In the medical arena, he adds, “You can have the best surgeon in the world, but if there are hospital safety or quality problems, the surgeon’s expertise doesn’t mean as much as it would … if a hospital had a high quality/high safety status, that we insist upon.”
Bonamo not only underscores New Jersey hospitals’ aforementioned, broad medical expertise, but he highlights, again, their increasing patient safety and quality (RWJBarnabas Health’s 11 hospitals all rank well for safety, for example).
NJHA’s Bennett mentions that NJHA’s Health Research & Educational Trust’s federal designation as a Hospital Improvement Innovation Network reflects hospitals’ “shared commitment to quality improvement in New Jersey.”
She adds, “We have had every single hospital in the state, plus many additional providers like nursing homes, join our efforts. It’s an all-in approach where participants gather to learn from recognized experts, adopt evidence-based best practices, commit to sharing data to measure progress and then share lessons learned with each other. The results are meaningful – especially for people in New Jersey who receive advanced, high-value, quality care.”
New Jersey hospitals have meanwhile received so many specific accolades that New Jersey Business magazine space limitations prevent them from being listed in their entirety.
Vineland-based Inspira Health alone, for example, recently received approximately 12 different awards/distinctions. They include, in part: The American Association of Critical Care Nurses recognizing all critical care units with Beacon Awards for Excellence in Critical Care (at Inspira’s, Vineland and Woodbury locations).
Inspira additionally has been: honored with the New Jersey Hospital Association’s Community Outreach Award for its work as a founding member of the Cumberland County Housing First Collaborative; named among Becker’s Hospital Review “150 Best Places to Work in Healthcare 2019” for promoting diversity in the workplace, employee engagement and professional growth; earned national Women’s Choice Awards for obstetrics and orthopedics for Inspira Medical Center Elmer; earned “Chest Pain Center with PCI” accreditation at Inspira Medical Center Vineland; and Inspira Medical Center Vineland’s bariatric surgery program has received national accreditation as a Comprehensive Center by the Metabolic and Bariatric Surgery Accreditation and Quality Improvement Program.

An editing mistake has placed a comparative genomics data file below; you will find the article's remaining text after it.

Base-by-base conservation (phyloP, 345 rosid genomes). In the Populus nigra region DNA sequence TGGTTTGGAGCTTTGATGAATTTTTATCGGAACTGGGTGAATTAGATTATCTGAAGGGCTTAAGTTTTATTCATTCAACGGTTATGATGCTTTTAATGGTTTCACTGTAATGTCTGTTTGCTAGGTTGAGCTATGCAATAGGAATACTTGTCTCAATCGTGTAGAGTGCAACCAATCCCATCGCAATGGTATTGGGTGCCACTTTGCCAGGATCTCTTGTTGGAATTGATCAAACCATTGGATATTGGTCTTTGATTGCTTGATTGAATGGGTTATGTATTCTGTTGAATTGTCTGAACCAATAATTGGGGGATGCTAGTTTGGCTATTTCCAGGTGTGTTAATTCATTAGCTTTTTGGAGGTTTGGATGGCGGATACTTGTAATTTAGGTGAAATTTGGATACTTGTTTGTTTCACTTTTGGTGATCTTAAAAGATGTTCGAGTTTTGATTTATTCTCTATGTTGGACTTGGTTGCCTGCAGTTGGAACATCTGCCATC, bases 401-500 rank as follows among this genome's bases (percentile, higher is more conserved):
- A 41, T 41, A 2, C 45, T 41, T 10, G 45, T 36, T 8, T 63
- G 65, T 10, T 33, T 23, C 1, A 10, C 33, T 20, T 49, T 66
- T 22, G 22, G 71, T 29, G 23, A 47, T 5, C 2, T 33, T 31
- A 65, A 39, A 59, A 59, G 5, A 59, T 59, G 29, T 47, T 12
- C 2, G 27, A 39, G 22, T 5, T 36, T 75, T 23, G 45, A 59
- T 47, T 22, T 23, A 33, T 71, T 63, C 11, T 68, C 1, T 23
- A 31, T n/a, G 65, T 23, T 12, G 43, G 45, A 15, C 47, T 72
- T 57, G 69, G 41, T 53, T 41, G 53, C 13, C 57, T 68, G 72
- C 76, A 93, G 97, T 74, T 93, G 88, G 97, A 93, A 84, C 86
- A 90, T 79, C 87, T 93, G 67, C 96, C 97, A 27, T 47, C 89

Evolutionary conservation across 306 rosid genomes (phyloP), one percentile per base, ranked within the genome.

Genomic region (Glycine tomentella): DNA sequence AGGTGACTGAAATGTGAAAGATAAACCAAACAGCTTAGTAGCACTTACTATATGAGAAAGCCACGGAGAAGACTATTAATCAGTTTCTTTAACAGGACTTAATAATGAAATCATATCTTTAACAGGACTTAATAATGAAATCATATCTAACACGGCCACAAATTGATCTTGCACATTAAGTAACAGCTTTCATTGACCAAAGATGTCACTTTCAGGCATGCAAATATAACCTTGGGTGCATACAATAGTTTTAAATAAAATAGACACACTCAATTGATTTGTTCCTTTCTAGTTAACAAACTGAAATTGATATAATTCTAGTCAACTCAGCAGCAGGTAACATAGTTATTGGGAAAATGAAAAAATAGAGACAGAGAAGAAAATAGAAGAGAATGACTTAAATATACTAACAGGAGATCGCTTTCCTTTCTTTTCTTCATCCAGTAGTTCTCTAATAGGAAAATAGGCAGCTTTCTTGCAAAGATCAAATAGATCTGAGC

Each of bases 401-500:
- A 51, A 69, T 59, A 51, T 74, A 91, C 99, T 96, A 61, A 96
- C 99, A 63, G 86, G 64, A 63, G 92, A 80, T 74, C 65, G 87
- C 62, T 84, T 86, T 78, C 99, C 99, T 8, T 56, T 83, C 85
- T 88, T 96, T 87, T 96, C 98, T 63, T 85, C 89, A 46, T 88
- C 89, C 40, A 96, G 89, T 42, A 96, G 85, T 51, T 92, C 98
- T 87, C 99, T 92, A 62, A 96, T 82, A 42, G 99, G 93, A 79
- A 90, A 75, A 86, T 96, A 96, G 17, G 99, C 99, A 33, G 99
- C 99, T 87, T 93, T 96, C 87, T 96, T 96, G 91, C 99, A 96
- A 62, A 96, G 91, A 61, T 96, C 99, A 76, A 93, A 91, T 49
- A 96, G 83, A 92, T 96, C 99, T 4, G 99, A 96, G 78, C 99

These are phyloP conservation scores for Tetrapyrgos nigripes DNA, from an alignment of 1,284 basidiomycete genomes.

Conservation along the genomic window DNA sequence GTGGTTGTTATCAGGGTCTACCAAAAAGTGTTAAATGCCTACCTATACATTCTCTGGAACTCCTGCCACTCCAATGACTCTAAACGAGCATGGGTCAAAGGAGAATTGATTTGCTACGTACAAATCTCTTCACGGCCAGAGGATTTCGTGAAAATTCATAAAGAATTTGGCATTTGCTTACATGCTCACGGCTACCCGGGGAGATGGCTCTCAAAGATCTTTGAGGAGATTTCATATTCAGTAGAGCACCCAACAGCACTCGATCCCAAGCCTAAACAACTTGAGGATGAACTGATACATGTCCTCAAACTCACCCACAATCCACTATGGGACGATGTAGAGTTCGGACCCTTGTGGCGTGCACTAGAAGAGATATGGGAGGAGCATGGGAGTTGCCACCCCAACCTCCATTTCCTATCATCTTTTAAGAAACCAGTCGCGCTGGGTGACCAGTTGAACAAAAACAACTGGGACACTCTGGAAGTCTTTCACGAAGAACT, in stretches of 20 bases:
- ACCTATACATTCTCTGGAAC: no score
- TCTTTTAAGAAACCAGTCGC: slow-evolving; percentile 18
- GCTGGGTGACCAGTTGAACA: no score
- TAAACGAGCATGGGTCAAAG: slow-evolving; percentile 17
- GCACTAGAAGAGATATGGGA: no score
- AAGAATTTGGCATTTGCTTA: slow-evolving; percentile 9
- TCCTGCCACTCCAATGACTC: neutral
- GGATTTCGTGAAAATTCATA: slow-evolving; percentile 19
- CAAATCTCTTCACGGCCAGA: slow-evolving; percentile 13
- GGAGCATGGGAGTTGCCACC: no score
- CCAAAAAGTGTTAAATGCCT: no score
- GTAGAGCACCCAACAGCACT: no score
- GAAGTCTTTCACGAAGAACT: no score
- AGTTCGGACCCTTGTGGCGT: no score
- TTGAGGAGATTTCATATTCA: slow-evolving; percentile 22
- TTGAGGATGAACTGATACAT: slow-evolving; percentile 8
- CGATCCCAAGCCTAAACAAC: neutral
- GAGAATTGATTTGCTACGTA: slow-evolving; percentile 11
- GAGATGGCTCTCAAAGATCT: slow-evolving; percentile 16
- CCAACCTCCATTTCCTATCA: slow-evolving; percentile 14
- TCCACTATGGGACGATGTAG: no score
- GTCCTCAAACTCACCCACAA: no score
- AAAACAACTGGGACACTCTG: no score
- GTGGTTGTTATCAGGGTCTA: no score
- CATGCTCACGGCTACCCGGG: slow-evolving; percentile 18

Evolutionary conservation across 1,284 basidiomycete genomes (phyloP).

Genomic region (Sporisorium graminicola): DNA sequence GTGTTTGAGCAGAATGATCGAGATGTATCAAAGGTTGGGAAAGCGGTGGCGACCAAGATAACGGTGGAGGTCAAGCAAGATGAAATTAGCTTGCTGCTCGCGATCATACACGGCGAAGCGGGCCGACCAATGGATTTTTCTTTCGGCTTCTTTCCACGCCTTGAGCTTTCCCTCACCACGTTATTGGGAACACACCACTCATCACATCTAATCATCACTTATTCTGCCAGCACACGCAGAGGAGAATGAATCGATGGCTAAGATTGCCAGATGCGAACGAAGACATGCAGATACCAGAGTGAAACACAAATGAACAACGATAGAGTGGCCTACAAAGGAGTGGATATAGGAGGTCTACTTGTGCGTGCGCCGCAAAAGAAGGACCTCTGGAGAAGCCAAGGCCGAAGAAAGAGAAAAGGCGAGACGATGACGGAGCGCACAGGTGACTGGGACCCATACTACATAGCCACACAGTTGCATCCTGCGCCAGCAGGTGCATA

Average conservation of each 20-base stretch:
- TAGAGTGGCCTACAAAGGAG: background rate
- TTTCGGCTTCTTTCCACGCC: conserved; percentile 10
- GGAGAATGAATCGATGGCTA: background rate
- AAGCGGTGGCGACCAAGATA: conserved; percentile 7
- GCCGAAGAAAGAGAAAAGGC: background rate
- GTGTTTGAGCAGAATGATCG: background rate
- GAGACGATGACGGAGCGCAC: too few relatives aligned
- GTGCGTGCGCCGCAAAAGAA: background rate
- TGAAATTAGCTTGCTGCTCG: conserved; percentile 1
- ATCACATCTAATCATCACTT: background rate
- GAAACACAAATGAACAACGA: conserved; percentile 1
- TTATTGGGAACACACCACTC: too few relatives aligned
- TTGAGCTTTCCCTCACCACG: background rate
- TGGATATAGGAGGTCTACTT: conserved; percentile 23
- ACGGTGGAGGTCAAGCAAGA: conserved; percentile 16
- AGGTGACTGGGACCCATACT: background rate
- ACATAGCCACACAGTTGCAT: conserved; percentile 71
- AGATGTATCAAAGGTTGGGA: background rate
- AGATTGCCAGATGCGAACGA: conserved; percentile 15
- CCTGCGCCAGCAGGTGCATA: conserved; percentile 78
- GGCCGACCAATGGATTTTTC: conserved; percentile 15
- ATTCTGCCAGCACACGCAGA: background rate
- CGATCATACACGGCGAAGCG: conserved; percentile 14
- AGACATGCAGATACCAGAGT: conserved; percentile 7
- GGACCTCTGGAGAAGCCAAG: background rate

Ridgewood-based The Valley Hospital likewise received at least 16 major awards/designations in 2019, including The Beacon Award for Intensive Care, Coronary Care, Cardiac Surgery, and Intermediate Care, for example.
At Capital Health healthcare system, in 2019, the Bristol-Myers Squibb Trauma Center at Capital Health Regional Medical Center (RMC) was recertified as a Level II Trauma Center by the Committee on Trauma of the American College of Surgeons (ACS). Separately, Capital Health Medical Group’s Primary Care Network was recognized by the American Heart Association (AHA) and the American Medical Association (AMA) as a leader in the national effort to get patient blood pressure rates under control and reduce the number of Americans who have heart attacks and strokes each year.
The Hackensack Meridian Health system has also been honored in numerous ways, with its Hackensack University Medical Center, for example, recognized by Becker’s Hospital Review as one of the top “100 Hospitals and Health Systems with Great Orthopedic Programs” in the United States.
Yet it’s not merely New Jersey’s acute care hospitals that are receiving awards: St. Joseph’s Healthcare and Rehab Center received a 2019 award from “Quality Insights – Quality Innovation Network for Nursing Home Quality Care.” St. Joseph’s Healthcare and Rehabilitation Center likewise was named one of the nation’s “Best Nursing Homes” by U.S. News & World Report.